2019 has been a big year for tech IPOs, but it’s been a huge year for gig economy IPOs. Uber (NYSE:UBER), Lyft (NASDAQ:LYFT), RealReal (NASDAQ:REAL) and Fiverr (NYSE:FVRR) have already gone public and are companies capitalizing on — or helping to shape the gig economy. Still upcoming, we have Airbnb and Postmates. And even the embroiled WeWork is in some way reliant on the rise of a more transient, less traditional workforce.
So what does this all mean? It’s hard to say because very few people can agree on what the “gig economy” or “gig work” means.
Does it mean anyone who works for an app? Does that include people who are freelancers finding work through platforms like Fiverr and Upwork (NASDAQ:UPWK)? What about contractors who work for a single company but are not officially employees?
Who Is a Gig Worker?
The Federal Reserve broadly says that “gig work covers personal service activities, such as child care, house cleaning, or ride-sharing, as well as goods-related activities, such as selling goods online or renting out property.” This definition of gig work includes both online and offline activities, underscoring the fact that most of these activities predate the internet.
By this very wide definition, the Fed found that 3 in 10 adults engaged in at least one gig activity in the month before the 2018 survey. However, this number goes as high as 37% for people ages 18-29 and as low as 21% for people over 60. 18% of gig workers said that it was their primary income.
The Fed also found that gig workers are more likely to be financially fragile. Of people who use gig work as their primary source of income, 58% are considered financially fragile. That is, they would have difficulty handling an unexpected $400 expense or are using alternative financial services. 44% of those using gig work to supplement their income were financially fragile.
The Bureau of Labor Statistics, which puts out the jobs report that many use to measure the health of the U.S. economy has no formal definition of a gig worker or way of tracking them. This is because the BLS tracks primary work only. So people who work a number of different gigs or who need gig work to supplement their income are excluded. The closest it has is the Contingent Worker Supplement. Contingent workers are workers who do not expect their jobs to last longer than a year. The survey, last put out in May 2017, also identified workers with “alternative work arrangements.”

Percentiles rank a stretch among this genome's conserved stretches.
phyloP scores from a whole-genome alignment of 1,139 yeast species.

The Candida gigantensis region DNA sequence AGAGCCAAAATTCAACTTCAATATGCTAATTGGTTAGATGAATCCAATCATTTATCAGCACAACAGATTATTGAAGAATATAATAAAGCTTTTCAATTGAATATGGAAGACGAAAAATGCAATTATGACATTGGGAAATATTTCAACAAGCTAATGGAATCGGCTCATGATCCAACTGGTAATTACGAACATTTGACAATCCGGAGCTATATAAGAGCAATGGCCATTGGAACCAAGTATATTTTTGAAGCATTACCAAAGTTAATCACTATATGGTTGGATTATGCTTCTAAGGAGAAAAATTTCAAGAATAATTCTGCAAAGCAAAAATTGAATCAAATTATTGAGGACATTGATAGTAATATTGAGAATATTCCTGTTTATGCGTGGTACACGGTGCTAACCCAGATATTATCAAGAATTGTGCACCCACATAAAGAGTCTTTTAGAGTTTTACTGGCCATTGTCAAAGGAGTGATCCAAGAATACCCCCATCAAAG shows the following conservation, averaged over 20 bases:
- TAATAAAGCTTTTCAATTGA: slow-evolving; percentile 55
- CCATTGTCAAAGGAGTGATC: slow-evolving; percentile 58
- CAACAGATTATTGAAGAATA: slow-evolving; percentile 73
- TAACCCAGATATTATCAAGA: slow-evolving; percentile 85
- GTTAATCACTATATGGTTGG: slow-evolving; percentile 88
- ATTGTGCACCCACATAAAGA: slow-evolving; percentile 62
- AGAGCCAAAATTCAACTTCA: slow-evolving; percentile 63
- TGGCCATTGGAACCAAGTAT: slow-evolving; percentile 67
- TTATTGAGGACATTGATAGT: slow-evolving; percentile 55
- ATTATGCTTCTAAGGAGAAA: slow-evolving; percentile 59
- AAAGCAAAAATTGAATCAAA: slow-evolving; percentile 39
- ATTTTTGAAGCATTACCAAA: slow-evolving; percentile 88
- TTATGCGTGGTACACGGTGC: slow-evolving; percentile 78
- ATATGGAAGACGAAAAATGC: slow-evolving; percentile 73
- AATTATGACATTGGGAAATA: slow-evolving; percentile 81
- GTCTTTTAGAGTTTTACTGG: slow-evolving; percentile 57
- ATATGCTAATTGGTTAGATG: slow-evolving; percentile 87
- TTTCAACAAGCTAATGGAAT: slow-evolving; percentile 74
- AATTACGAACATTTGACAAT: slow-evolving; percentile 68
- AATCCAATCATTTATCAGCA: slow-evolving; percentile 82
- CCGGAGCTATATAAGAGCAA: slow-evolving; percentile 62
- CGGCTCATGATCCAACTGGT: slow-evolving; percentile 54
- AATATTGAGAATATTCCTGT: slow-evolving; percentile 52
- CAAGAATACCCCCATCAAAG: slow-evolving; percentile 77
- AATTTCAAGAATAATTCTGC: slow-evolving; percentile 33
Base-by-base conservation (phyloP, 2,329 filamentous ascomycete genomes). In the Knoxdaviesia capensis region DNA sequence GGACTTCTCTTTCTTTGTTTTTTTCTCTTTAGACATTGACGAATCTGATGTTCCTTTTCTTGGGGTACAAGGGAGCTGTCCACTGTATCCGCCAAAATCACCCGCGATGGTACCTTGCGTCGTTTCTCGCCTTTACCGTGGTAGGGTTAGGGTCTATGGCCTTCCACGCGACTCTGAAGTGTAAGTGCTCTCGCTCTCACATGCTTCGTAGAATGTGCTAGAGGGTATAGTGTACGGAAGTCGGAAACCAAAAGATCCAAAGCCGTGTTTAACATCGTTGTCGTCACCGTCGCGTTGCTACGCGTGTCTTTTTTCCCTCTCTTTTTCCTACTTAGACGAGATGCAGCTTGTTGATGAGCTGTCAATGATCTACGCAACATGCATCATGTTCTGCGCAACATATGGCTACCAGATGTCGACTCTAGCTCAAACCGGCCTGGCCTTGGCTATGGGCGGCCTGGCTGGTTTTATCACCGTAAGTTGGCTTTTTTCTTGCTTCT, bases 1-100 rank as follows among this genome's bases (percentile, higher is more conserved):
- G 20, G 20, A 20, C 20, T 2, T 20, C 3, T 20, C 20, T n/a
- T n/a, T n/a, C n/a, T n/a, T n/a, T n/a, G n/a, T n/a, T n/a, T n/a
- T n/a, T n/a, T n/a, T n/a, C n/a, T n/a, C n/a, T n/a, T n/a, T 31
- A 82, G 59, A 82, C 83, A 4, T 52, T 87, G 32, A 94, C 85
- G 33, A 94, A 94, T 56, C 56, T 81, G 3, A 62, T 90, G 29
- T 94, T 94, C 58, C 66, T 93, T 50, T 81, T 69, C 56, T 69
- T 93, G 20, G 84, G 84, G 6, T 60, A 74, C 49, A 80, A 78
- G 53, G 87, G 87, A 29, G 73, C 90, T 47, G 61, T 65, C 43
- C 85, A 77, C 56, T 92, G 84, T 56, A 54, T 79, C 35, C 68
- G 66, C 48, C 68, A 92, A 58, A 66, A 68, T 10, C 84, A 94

It found that:
“In May 2017, there were 10.6 million independent contractors (6.9 percent of total employment), 2.6 million on-call workers (1.7 percent of total employment), 1.4 million temporary help agency workers (0.9 percent of total employment), and 933,000 workers provided by contract firms (0.6 percent of total employment).”
It’s unclear how these numbers have changed over time. Prior to 2017, the Contingent Worker Supplement had not been released since 2005. Good thing there was nothing that fundamentally disrupted U.S. employment between 2005 and 2017, right?
But How Many Gig Workers Are There, Really?
But in 2017, for the first time, the BLS asked 4 questions about “electronically-mediated employment,” or “short jobs or tasks that workers find through mobile apps that both connect them with customers and arrange payment for the tasks.”
The survey found that there 1.6 million electronically mediated workers in the U.S., accounting for 1% of total employment. The BLS attempted to distinguish whether these jobs were a person’s main job, second job or additional work for pay. Unfortunately, the BLS believes there were errors in interpretation of this question. As such, it does not recommend using this data.
A study conducted by the Freelancers Union and Upwork concluded that 57 million Americans freelance, but only 6%-7% of those surveyed described themselves as “gig workers.”
So what is the gig economy?
Well, no one has decided yet. And while some companies may spin that as new and exciting, it makes it hard to track these workers. It is even harder to see if they’re being exploited. It’s also much harder to know if gig work is a stable source of labor that will work going forward.